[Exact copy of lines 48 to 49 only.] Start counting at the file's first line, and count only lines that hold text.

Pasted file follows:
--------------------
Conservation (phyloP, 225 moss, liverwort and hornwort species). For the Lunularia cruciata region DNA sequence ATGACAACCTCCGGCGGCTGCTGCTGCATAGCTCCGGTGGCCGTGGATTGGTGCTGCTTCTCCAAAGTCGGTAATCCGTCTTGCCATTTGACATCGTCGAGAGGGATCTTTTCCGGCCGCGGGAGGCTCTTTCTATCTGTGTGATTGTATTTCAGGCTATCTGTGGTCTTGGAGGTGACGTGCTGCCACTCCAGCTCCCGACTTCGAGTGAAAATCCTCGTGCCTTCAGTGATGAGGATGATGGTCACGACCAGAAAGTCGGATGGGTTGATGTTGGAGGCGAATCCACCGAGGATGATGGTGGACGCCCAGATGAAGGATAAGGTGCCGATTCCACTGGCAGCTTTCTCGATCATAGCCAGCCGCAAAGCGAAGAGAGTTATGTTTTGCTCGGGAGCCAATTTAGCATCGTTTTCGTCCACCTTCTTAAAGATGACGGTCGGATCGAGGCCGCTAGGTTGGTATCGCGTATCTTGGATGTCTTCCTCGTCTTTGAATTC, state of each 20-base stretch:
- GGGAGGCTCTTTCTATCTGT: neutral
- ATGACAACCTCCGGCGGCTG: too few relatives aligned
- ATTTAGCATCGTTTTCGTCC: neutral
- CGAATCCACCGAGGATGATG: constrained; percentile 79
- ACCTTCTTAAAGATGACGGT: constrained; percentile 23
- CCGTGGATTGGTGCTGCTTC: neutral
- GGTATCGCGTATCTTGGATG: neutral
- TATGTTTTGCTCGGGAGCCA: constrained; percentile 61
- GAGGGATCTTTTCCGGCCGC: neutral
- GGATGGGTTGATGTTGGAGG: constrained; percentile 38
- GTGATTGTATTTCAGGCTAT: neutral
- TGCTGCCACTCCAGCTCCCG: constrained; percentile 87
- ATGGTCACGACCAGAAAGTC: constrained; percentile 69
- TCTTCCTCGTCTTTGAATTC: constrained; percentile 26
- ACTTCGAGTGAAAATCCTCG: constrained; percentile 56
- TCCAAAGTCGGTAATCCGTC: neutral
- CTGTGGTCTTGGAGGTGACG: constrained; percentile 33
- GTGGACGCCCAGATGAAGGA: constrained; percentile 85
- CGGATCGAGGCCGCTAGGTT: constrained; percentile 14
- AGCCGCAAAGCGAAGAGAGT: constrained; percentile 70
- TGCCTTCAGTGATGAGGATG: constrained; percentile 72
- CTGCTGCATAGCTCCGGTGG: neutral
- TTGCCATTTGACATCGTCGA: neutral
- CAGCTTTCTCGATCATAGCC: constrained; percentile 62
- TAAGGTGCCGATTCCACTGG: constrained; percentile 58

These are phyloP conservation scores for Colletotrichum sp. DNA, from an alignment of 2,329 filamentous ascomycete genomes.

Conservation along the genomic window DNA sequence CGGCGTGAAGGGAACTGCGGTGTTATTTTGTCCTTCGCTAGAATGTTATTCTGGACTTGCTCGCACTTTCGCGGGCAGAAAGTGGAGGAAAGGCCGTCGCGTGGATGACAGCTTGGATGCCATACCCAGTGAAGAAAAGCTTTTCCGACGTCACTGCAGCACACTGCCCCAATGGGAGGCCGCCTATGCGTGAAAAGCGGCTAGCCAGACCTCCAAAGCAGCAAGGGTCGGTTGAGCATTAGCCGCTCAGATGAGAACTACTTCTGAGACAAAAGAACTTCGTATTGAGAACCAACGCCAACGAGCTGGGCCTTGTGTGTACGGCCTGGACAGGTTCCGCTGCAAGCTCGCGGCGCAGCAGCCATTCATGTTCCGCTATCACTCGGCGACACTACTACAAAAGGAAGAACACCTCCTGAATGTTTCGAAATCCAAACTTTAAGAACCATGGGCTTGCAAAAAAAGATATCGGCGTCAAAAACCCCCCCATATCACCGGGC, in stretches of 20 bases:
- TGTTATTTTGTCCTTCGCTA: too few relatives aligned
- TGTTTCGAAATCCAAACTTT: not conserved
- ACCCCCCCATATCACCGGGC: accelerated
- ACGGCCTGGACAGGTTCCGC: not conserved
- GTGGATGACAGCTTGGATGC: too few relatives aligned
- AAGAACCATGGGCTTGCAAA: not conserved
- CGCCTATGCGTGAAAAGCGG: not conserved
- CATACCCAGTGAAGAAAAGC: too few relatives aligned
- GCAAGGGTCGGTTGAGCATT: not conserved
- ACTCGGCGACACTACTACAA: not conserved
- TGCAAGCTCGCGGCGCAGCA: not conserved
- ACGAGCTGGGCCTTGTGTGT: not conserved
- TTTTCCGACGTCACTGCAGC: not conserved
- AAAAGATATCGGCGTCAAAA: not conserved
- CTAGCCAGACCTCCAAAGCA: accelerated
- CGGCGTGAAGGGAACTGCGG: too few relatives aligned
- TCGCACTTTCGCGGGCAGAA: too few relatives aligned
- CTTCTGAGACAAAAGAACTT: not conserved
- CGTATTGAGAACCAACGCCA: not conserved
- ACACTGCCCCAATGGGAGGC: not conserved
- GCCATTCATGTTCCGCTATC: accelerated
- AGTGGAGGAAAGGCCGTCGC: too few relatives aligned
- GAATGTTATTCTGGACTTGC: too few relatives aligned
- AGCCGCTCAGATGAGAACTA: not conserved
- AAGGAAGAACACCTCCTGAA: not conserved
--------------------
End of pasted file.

- ACACTGCCCCAATGGGAGGC: not conserved
- GCCATTCATGTTCCGCTATC: accelerated